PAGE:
It’s the little things in life, isn’t it?
I never thought I’d post about the best way to store herbs and spices, because it’s such a minuscule thing in the world of food, yet here I am. This small thing has actually made an enormous difference to my life in the kitchen, because it’s often the small changes to my way of work that have an unreasonably large effect on my overall happiness, especially when compared to the big changes, the big things I dream of.
In the kitchen it’s easy to lust after that expensive stand mixer which will be a culinary revolution, transforming my kitchen into a chic, efficient and successful place that will turn out even more fabulous baked goods. When this revolutionary piece of equipment finally arrives, finally satisfying dreams of material lust and possessive fulfilment, it gets used a few times in quick succession then becomes slightly more ornamental. It takes a position of substitute, sitting on the sidelines and only being pulled off the bench when the team is in trouble and needs a big hitter to wind up the match. The excitement of a new toy long gone, it’s just another ‘thing’ that sits on the shelf and watches me cook most of the time.
Then there are the little changes, the small things which make a huge difference to how I work. Like putting a pourer into a fancy shaped vodka bottle and using it as my olive oil dispenser, permanently kept by the side of the stove, within arms reach. This cost me £0.00, because the bottle was about to be thrown away and the pourer was found in the bottom of a draw. I use it almost daily, not only does it look great, but it also works like a dream, a reliable, stable, constant stream of olive oil poured out wherever I want. I get pleasure from using it, every single day. In terms of value for money, this represents an infinitely greater return than the stand mixer, it makes me happy every time I use it.
This tells me a simple fact. It’s not how expensive, cool, flash or chic the new ‘thing’ is, but how regularly I’ll use and how well it does it’s job. On that level, it’s the basics that really count, knives, chopping boards and pans, because good ones can do little wrong. Beyond that, what other interactions occur in the kitchen on a daily basis which can be made more joyous for very little money?
The Best Way to Store Herbs and Spices.
I’ve tried it all. I’ve tried so many different ways of storing these and failed to find any that work, until now. I’ve had cupboards full of jars whose labels I can’t read, which tumble out when searching for the nutmeg at the back. I’ve had plastic tupperware containers full of bags which I rummage through when desperate for some aniseed, only to find the turmeric has sprung open and deposited itself all over the box and now my t-shirt. I’ve colour coded boxes with seeds, ground spices, herbs but still end up with a box full of random jars. I’ve had spice racks which run out of space, not to mention exposing all my precious herbs and spices to a daily dose of bright light which is anathema to them, it’s fatal.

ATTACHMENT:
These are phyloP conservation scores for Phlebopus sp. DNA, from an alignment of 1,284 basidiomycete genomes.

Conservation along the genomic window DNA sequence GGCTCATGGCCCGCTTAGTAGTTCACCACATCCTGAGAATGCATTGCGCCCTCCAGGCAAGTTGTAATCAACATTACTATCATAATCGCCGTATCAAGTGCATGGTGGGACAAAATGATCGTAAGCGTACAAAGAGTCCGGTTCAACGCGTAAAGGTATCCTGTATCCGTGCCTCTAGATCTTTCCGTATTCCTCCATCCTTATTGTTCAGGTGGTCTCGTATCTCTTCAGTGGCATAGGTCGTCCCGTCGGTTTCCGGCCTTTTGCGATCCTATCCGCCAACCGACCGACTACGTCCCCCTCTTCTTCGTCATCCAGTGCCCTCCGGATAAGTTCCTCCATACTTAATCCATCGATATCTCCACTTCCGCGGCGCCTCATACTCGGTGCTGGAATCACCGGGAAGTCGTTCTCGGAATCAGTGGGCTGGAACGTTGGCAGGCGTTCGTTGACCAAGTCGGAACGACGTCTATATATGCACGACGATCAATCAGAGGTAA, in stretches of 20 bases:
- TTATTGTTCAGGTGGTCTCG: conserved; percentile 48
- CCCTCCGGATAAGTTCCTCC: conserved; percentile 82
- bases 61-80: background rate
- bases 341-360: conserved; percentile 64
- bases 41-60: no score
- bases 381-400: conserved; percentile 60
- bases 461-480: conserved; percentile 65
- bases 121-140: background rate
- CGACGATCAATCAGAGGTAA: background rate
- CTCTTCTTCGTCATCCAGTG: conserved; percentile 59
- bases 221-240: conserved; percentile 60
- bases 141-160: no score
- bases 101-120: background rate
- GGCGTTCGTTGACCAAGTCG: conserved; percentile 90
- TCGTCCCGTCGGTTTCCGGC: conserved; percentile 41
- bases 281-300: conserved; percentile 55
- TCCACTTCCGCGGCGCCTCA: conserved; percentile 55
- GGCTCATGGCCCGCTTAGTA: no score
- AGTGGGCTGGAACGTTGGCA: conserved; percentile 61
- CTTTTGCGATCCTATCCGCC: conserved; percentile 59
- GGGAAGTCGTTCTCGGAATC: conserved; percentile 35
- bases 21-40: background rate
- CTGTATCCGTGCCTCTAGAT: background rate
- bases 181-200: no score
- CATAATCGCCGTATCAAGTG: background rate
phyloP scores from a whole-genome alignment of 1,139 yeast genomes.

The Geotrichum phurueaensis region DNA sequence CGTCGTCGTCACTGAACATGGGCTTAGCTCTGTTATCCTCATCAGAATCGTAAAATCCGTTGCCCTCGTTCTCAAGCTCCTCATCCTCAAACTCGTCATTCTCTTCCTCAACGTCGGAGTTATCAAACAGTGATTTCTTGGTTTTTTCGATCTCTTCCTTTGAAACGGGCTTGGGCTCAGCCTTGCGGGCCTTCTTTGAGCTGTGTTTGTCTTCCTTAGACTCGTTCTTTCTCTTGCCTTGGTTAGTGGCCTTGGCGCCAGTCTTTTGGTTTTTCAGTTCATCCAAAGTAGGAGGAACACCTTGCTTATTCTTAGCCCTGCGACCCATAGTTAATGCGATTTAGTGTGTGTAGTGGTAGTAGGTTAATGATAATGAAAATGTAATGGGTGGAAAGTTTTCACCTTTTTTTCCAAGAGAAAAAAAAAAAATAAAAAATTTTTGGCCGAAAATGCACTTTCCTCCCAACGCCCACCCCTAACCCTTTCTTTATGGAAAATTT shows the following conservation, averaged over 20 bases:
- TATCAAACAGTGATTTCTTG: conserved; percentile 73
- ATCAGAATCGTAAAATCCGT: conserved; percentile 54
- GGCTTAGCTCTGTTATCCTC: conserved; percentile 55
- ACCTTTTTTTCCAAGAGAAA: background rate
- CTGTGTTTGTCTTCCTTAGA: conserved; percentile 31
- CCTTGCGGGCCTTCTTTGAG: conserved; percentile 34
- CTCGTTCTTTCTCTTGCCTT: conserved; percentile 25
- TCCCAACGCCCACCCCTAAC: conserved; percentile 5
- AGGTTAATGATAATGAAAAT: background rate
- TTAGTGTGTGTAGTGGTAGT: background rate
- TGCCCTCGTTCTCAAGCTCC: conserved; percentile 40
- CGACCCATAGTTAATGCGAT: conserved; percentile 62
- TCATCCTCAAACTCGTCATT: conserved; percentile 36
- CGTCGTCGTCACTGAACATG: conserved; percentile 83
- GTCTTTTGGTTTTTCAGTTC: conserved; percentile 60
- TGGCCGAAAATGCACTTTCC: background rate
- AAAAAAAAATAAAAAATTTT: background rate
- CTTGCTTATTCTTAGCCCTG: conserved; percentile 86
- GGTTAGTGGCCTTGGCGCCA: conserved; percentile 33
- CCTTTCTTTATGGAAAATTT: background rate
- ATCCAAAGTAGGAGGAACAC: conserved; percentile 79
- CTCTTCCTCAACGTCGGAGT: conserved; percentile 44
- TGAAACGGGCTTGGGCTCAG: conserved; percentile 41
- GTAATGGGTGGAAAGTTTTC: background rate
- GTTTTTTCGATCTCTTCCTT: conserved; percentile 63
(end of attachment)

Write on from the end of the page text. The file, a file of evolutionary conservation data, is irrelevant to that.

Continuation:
Any of these sound familiar?
Finally, I have the answer. Draws and jars. I recently had a breakfast bar added to my minuscule kitchen, including a few extra draws underneath it. Next, I purchased a load of little jars from Ampulla. I transferred all of my herbs and spices to these jars, labelled their lids, placed them in my draws and finally, I have all of my herbs and spices visible in one quick glance. I can select sumac at a glance, grab ground ginger in seconds and take tarragon by my hand in the blink of an eye.
Life is a Joy.
If there’s one thing in life I could work on, it’s being grateful and happy. Seriously, I’m a grumpy git most of the time. But I can’t tell you how utterly liberating and joyous this process has been. Seriously. It’s one of the most fantastic things I’ve done in the kitchen since making Raymond Blanc’s simple chocolate mousse and accidentally making too much. It easily surpasses the joy of completing my fantastic set of Sage Appliances (toaster, kettle, blender, stand mixer, food processor, microwave – no they don’t sponsor me, but they should).
I use herbs and spices every single week. They’re vital to cooking. In fact, the more accessible they are, the more I use them. This has made cooking easier and more joyous on an almost daily basis. Taking a quick pinch of any spice can be done in seconds, making it more likely that I will just add a ‘pinch of this’ to my next dish. Most importantly, it’s removed the frustration. Even if I only used spices once a month, this would still be worth it.
The irritating search for spices is over. No more will I have to scurry through boxes and cupboards looking for turmeric while a recipe sits, patiently waiting for my lack of mise en place. No more searching for sage, never again will I pursue paprika or chase cumin seeds through the shady areas of my cupboard spaces.
Welcome to the revolution.